The Irish Whiskey Awards 2105 were held at the fabulous new Teeling Whiskey Distillery premises in Newmarket Square, Dublin on the 15th of October.
The awards – which are now in their 3rd year – have quickly established themselves as the premier event on the Irish Whiskey scene. Most of the movers and shakers – new entrants and old stalwarts from within the industry – as well as bloggers – imbibers and whiskey fans from all round the world make a beeline for the highly enjoyable evening exploring the best that Irish Whiskey has to offer.
Organised by The Celtic Whiskey Shop – the awards choose their winners by a blind tasting panel made up of members from both the Celtic Whiskey Club and the Irish Whiskey Society. Samples can also be packaged abroad for members overseas. As a member of the former Club – I had an opportunity to take part in the judging process – read my blog here – and add my scores – along with about 200 others – to give the final results.
Sadly I prevaricated in booking a ticket for the show so they were all sold out before I made my decision to go.
Undeterred – I decided to hold my own Whiskey Nut Awards 2015!
Now these awards are based purely on my own preferences and in no way reflect on the prestige of the official awards. As not every category was tasted – my results are somewhat shorter – but they give an insight into my tastes as well as my ability to spot – or not as the case may be – a winning dram.
On tasting day there were 13 drinks categories of which 8 pertained to whiskey. I managed to score 5 of these whiskey categories along with a beer one too. My awards are therefore based on the results of those 6 tastings.
The Whiskey Nut Award 2015 for Irish Single Grain Whiskey
Teeling Single Grain came out a winner with 83 points.
There were only 3 entrants into this category and despite being familiar with the drinks I was unable to correctly identify the Teeling Single Grain from the Glendalough Double Barrel which came in only 1 point behind. This result is inline with my preference for an additional finish to the usual bourbon barrel maturation and clearly the use of Californian wine barrel ageing helped Teeling to pip the post.
The official winner was Kilbeggan Single Grain.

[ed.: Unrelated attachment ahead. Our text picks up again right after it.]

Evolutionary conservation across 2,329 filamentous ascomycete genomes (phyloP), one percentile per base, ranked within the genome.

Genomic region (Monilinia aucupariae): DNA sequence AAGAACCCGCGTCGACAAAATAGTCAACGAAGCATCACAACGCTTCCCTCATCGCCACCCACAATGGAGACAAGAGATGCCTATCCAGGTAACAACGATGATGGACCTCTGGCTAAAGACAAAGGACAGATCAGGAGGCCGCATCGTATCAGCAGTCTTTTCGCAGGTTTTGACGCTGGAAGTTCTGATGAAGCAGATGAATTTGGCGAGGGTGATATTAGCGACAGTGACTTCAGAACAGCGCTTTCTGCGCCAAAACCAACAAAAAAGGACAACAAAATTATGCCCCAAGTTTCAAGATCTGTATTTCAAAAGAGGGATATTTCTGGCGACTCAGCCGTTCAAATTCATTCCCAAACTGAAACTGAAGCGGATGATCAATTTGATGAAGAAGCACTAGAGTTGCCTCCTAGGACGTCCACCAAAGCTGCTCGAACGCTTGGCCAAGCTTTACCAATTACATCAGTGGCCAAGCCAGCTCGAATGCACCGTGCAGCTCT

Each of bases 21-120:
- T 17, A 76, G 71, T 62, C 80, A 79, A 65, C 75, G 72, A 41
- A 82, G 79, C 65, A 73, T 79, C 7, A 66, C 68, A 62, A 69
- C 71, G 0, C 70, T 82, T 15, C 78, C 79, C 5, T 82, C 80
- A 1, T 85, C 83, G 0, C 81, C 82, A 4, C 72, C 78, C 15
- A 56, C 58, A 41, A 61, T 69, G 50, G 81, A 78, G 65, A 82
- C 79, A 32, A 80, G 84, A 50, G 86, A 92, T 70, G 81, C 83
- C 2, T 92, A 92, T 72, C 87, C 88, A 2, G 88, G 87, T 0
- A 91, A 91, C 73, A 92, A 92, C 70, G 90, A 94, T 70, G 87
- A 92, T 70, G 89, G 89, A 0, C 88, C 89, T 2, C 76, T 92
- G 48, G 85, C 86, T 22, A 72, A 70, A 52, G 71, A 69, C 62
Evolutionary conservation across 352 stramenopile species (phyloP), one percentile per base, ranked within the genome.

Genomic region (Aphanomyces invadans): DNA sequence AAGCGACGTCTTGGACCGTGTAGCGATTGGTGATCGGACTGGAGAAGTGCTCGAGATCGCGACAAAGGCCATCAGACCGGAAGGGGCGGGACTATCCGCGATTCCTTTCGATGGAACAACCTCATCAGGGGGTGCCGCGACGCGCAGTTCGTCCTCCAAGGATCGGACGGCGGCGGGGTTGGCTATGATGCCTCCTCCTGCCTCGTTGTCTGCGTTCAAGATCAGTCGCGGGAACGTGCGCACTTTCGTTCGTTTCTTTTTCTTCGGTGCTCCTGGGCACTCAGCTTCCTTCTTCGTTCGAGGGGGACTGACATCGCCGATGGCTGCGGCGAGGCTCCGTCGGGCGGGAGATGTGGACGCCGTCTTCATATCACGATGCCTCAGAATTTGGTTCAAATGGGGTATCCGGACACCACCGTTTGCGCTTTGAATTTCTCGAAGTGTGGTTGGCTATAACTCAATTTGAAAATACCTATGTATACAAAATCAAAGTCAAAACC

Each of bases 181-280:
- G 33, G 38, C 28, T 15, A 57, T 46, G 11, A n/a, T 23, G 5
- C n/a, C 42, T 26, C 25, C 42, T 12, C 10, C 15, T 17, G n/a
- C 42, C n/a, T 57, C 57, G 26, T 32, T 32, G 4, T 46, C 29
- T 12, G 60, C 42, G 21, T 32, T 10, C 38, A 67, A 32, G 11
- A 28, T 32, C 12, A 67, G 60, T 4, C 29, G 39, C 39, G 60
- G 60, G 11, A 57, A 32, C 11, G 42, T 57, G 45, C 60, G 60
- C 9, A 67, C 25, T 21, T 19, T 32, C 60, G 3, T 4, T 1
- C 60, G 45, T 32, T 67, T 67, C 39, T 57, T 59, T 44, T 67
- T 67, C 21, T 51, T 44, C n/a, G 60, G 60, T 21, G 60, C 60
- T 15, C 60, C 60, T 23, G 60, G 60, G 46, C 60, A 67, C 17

Teeling Single Grain
Kilbeggan Single Grain
Glendalough Double Barrel
The Whiskey Nut Award 2015 for Irish Blended Whiskey (60 euro or less)
Kilbeggan Irish Whiskey came out tops in this packed field of 15 with 83 points.
There is an advert doing the rounds just now with a tagline of “Nose blind” . Halfway during this sampling I believe I became “Palate Blind” as I failed to spot the lovely rum finish of Teeling Small Batch nor the spiciness I enjoy in Powers Gold Label and St Patrick’s Oak Aged Irish Whiskey. Despite scoring well – Tullamore Dew Cider Cask also failed to register apple notes with me. Nonetheless Kilbeggan stood out from the crowd.
I was a little surprised by this win – but also proud as Kilbeggan is only a half hour away from me!
I did revisit this drink after giving it top marks and can only say that it is a deserving winner. I have obviously overlooked this lovely blend in my hunt for new expressions. Ironically it was this blend that ignited my passion for whiskey. A few years ago a bottle was purchased at Dublin airport enroute for a birthday party in France. The Kilbeggan went down very well with the assembled guests who all gave it the thumbs up. So sante to Kilbeggan!
The official winner was Tullamore DEW 12 Year Old which is also a local distillery to me.
Tullamore DEW Original
St Patrick’s Oak Aged
Jameson Black Barrel
Jameson Crested 10
Writer’s Tears Copper Pot
Wild Geese Classic Blend
Teeling Small Batch
Powers Gold Labe
Wild Geese Rare
Tullamore DEW 15 Year Old Trilogy
Tullamore DEW Cider Cask
Tulamore DEW 12 Year Old
The Quiet Man
The Whiskey Nut Award 2015 for Irish Blended Whiskey (60 euro or more)
Jameson 18 Year Old came out a clear winner with 92 points.
All 5 entrants into this category started their scores level with the winner of the previous tasting reflecting that a bit more money does indeed get you a finer whiskey – at least in this example anyway.
My acquaintance with this exquisite dram started at my Jameson Dublin visit and continues here. Unlike the beer world – where new entrants are bringing in tastes and flavours far superior to those of the established brewers – Midleton – where Jameson is distilled – continues to show the new whiskey entrants the benchmark they have to attain. A fabulous whiskey indeed!
The official winner was Midleton Very Rare 2015.
Kilbeggan 21 Year Old
Wild Geese Ltd Edition
Jameson 18 Year Old
Midleton Very Rare 2015
Jameson Gold Reserve
The Whiskey Nut Award 2015 for Irish Single Cask Whiskey
Celtic Cask 13
Unlucky for some – this Celtic Cask 13 stood out from a small field of 3 to come home with 83 points.
The official winner was An Pucan Teeling Whiskey.
Celti Cask 12
An Pucan Teeling
Celtic Cask 13
The Whiskey Nut Award 2015 for Irish Cask Strength Whiskey
Tullamore DEW Phoenix
Before anyone says I’m biased towards distilleries in my home county of Westmeath and close neighbour Offaly – as in this Tullamore DEW – I will again point out this was a blind tasting!
This expression won as it exhibited a bit more spice on the tongue which I like. 87 points.
It also was the official winner so I am “on trend” with this category.
Tullamore DEW Phoenix
Midleton Dar Ghealach
Redbreast 12 Year Old Cask Strength
The Whiskey Nut Awards 2015 for Whiskey Aged Beer
Independent Whiskey Stout
For years beer was my alcohol of choice. The darker – heavier and stronger the better. Independent Whiskey Stout takes me back to certain ales of my youth. It also gave the best whiff of whiskey both on the nose and palate which helped its way to be a winner with 80 points.